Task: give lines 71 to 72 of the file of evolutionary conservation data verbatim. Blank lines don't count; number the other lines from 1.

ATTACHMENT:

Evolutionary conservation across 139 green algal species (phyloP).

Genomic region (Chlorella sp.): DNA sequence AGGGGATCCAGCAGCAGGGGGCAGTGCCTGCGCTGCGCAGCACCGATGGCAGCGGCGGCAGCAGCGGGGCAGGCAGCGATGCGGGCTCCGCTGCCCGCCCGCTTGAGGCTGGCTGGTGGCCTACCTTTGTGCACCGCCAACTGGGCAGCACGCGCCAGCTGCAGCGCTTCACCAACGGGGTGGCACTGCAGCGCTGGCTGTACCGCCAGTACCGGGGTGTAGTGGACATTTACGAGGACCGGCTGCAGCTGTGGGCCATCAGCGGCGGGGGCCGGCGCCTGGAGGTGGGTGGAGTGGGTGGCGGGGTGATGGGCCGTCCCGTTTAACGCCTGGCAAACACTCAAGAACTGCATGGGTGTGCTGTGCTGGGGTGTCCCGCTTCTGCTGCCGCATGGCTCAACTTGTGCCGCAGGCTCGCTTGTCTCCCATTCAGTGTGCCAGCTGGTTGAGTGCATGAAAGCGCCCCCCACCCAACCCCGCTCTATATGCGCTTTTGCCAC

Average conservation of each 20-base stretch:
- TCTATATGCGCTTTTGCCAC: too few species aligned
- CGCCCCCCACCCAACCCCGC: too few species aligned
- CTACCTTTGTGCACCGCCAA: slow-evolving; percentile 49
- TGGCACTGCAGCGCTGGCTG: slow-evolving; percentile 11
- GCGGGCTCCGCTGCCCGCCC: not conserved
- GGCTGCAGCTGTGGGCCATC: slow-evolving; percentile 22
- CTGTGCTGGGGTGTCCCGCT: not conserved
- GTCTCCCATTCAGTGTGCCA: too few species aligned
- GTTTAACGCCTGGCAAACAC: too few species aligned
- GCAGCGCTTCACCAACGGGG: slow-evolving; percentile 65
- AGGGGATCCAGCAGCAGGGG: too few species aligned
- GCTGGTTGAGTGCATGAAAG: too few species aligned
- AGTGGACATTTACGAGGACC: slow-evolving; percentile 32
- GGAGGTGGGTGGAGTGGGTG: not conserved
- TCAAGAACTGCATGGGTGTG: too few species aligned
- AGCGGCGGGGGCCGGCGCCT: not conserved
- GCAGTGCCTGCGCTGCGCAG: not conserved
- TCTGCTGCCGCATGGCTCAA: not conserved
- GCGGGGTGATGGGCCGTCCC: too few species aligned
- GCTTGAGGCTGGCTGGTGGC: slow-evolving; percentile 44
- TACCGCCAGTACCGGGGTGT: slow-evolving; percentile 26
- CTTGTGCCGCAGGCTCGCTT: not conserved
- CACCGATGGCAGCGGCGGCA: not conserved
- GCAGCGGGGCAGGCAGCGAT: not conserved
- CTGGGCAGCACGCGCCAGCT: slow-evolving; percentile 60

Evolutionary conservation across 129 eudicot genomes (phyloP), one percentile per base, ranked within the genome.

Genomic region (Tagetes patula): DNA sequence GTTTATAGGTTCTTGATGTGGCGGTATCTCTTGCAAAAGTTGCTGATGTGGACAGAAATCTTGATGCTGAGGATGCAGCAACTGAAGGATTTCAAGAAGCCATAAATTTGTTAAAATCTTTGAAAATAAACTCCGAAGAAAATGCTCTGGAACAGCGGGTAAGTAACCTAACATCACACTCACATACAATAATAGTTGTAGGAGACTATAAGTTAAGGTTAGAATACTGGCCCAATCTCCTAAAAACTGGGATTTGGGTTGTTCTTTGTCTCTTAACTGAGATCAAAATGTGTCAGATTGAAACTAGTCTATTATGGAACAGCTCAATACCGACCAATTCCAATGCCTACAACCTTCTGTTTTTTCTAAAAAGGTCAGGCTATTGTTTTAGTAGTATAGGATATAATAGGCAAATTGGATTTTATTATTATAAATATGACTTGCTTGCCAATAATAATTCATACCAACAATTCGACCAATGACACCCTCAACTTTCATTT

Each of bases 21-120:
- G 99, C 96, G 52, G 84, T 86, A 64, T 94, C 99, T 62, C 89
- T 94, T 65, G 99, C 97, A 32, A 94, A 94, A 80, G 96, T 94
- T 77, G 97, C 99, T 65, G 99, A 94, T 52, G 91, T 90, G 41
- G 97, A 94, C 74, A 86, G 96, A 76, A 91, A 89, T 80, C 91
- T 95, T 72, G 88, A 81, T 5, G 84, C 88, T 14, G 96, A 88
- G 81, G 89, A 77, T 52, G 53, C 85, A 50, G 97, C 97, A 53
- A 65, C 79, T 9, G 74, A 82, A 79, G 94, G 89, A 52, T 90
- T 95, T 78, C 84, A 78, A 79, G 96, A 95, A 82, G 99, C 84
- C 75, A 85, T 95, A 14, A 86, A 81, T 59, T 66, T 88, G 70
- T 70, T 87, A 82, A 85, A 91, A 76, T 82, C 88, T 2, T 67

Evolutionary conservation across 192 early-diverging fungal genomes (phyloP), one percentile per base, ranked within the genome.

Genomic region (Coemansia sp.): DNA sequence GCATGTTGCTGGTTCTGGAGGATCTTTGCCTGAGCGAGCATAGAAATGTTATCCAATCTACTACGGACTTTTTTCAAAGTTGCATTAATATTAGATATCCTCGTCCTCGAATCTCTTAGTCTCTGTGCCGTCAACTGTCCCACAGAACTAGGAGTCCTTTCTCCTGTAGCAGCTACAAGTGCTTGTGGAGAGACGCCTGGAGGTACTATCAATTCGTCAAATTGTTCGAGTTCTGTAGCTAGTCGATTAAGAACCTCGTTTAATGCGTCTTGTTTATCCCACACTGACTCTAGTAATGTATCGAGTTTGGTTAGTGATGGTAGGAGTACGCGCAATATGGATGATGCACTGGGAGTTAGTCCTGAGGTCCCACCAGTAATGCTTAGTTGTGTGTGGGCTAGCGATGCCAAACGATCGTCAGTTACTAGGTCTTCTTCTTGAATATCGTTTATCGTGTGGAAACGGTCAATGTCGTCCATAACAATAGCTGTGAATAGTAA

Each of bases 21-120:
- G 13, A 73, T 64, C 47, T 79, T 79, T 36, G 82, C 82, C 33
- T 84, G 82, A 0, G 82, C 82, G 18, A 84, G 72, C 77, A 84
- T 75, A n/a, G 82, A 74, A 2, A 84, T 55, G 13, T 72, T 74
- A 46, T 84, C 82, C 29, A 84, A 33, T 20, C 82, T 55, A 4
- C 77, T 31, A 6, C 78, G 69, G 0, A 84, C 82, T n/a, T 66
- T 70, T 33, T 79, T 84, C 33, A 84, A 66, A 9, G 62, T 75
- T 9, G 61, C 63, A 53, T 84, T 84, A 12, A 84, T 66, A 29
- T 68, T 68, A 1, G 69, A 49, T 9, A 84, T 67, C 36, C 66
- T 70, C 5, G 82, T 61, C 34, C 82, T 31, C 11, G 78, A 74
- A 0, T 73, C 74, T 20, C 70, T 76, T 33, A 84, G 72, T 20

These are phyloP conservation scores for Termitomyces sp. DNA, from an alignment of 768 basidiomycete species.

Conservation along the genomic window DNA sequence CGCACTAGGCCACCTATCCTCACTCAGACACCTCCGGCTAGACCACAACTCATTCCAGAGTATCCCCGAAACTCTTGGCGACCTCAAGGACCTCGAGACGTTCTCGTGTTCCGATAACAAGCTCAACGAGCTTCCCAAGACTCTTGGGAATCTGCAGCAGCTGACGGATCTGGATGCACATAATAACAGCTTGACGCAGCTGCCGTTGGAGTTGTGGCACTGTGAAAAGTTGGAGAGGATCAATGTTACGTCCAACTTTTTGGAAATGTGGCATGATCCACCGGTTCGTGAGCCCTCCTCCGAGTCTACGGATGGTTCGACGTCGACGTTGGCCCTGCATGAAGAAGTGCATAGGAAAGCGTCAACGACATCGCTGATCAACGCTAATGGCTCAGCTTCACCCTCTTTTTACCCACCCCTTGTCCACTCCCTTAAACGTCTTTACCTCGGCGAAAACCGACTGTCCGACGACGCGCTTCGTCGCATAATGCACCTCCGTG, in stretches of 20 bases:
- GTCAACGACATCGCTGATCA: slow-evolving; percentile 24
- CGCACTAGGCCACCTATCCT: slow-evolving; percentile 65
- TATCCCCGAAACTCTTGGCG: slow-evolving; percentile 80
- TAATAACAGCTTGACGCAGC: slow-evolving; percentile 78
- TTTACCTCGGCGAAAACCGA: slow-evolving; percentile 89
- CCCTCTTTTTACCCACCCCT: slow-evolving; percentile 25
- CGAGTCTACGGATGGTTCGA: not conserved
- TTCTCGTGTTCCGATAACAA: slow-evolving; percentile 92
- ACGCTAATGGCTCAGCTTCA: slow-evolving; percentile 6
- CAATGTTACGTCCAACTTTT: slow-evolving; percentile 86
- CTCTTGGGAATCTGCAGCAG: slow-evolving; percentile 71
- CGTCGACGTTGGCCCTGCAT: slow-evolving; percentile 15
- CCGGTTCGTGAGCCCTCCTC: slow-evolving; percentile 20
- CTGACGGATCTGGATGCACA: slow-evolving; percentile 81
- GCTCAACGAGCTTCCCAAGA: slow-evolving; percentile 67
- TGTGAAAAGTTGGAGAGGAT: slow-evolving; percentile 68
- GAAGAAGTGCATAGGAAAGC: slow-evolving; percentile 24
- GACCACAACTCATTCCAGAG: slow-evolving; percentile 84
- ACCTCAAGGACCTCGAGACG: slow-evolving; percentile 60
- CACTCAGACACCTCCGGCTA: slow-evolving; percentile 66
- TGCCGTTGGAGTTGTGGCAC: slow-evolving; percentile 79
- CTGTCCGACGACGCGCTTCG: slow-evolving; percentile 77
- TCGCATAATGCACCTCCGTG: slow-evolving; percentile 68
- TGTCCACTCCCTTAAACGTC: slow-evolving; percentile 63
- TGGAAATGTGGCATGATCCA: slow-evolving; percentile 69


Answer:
- GCTCAACGAGCTTCCCAAGA: slow-evolving; percentile 67
- TGTGAAAAGTTGGAGAGGAT: slow-evolving; percentile 68